Recent Posts in Wrongful Termination Category

  • One of the common mistakes that employers make is terminating an employee right after their FMLA leave is exhausted without inquiring whether that employee might need an extension to their medical leave due to their medical condition. Under the ADA and FEHA (California Fair Employment and Housing Act), a qualified disabled employee may be entitled not only to medical leave but he may also be ...
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  • Effective 1/1/2014, a new, significant amendment to the California Labor Code 1102.5 whistleblower anti-retaliation provision will take effect. Until now, section 1102.5 prohibited any employer from making, adopting or enforcing any rule or policy precluding an employee from disclosing certain violations to a state or federal agency. According to the new amendment, the employers will now be also ...
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  • Every now and then I talk to an employee who was subjected to one or more of kinds of discrimination or retaliation at workplace and chose to quit his job and/or submit resignation. Often the environment that lead the employee to resign was not sufficiently severe and pervasive to constitute a constructive discharge leaving that aggrieved employees with no remedies. Since he/she wasn’t ...
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  • The Ninth Circuit case McAlindin v. County of San Diego is a case of great help to those employees who have been diagnosed with and suffering from anxiety disorder and panic disorder. In that case, the employer first argued that the employee’s condition wasn’t a protected disability within ADA because it didn’t substantially limited an employee’s daily life activities, as ...
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  • Deposition Tips for Plaintiffs in a Wrongful Termination Case

    || 5-Nov-2011

    One of the very common issues that plaintiffs have in a wrongful termination case, which might hurt their case and on which the defending employer may capitalize, is anger at the employer and the resulting victim mentality on the part of the aggrieved employee, where he/she seems to act like what happened to him/her is catastrophic, and no one else out there has experienced anything as traumatic ...
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  • Being Fired for Refusing to Commit a Crime is an Illegal Retaliation

    || 22-Jan-2011

    In California, an employment relationship may be generally terminated by either the employer or the employee for any reason or no reason (except not for discriminatory or retaliatory reasons). This means that, unless they agree otherwise by contract, no reason has to be given for terminating the employment relationship by either party. (Cal. Labor Code section 2922). However, sometimes employers ...
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  • Constitutional Protection of Public Employee’s Job in California

    || 18-Sep-2010

    It is often considerably harder to pursue a wrongful termination action against the employer which is a public entity / government agency than a private company due to a number of privileges and immunities that may reduce or even complete insulate a government employer from liability. However, at the same time, public employees also enjoy certain protections and have a number of important rights ...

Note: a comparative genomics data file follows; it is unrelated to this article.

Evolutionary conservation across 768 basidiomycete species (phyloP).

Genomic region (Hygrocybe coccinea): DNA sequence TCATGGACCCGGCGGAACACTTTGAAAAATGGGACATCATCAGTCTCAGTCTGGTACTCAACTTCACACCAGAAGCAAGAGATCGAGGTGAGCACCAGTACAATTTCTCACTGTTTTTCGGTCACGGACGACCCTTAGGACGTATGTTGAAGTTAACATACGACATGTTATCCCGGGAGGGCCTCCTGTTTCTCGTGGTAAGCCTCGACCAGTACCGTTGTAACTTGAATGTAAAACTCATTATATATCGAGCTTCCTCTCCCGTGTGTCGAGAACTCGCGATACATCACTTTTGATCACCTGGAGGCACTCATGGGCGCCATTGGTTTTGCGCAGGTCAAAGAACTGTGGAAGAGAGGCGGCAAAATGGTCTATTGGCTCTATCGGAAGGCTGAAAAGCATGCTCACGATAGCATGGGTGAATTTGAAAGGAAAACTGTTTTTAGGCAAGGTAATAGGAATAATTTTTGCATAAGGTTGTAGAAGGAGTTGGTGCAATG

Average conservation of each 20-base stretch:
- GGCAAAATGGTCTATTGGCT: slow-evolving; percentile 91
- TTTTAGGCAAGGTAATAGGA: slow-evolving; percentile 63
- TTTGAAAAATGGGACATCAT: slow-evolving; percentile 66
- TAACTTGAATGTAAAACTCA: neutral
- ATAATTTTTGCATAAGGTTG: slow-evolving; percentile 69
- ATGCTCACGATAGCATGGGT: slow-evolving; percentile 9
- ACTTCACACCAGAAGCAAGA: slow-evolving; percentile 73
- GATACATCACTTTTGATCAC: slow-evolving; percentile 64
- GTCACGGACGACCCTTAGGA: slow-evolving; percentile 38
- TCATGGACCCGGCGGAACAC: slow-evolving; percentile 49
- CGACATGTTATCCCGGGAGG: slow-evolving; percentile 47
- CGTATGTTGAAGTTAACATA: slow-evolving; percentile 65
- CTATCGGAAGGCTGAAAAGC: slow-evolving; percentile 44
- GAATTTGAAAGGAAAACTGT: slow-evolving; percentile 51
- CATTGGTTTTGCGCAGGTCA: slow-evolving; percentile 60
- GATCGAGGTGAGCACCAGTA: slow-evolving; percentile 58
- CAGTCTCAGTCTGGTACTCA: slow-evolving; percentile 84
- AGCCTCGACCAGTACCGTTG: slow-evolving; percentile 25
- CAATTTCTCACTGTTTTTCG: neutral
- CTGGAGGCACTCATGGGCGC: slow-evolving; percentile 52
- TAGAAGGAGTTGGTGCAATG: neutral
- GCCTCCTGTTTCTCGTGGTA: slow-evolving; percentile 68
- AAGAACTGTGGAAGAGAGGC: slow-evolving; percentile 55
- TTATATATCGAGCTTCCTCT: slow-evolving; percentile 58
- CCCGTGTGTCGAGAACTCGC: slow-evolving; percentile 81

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  • Deposition Advice for Your Wrongful Termination Case

    || 13-May-2010

    One of the favorite tactics of defense attorneys during taking plaintiff’s deposition in a wrongful termination case (and less so in a personal injury case) is to attempt to impeach or “corner” the aggrieved employee on issues that are of marginal importance and don’t really make a difference to the legal merits of the case itself. It typically starts with reminding and ...
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  • Suppose you are a non-exempt employee (i.e. employee who is entitled to overtime) who was ordered by his employer to attend a training class in another city or another states, which requires you to take long drives or overnight flights to the training destination outside your work hours. Should you be compensated for that time? Many employers include in their policy (employment handbooks, ...
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  • California Employment Law: Just Cause Termination Explained

    || 19-Oct-2009

    Although the vast majority of the private sector workers in California are at-will employees and can be terminated for any reason, no reason, or arbitrary reason, as long as it’s not an illegal reason, a number of employees have a contract with their employer which limits the employer’s rights to terminate and require showing of “just cause” or “good cause” for ...
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  • California Labor Code section 6399.7 states that no person shall discharge or in any manner discriminate against any employee because of protected conduct, nor shall any pay, seniority, or other benefits be lost for exercise of any such right. This protection extends to filing any complaint or testifying in any matter related to occupational safety. This provision is a powerful protection in those ...
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  • California Medical Leave Law: FMLA / CFRA Certification Requirements

    || 26-Aug-2009

    Under FMLA (Family Medical Leave Act) and its California counterpart – CFRA (California Family Rights Act), the employer may require the employee to submit a certification by the employee’s health care provider, which “shall be sufficient if it includes all of the following: (a) the date on which the serious health condition commenced; (b) the likely duration of condition; and ...
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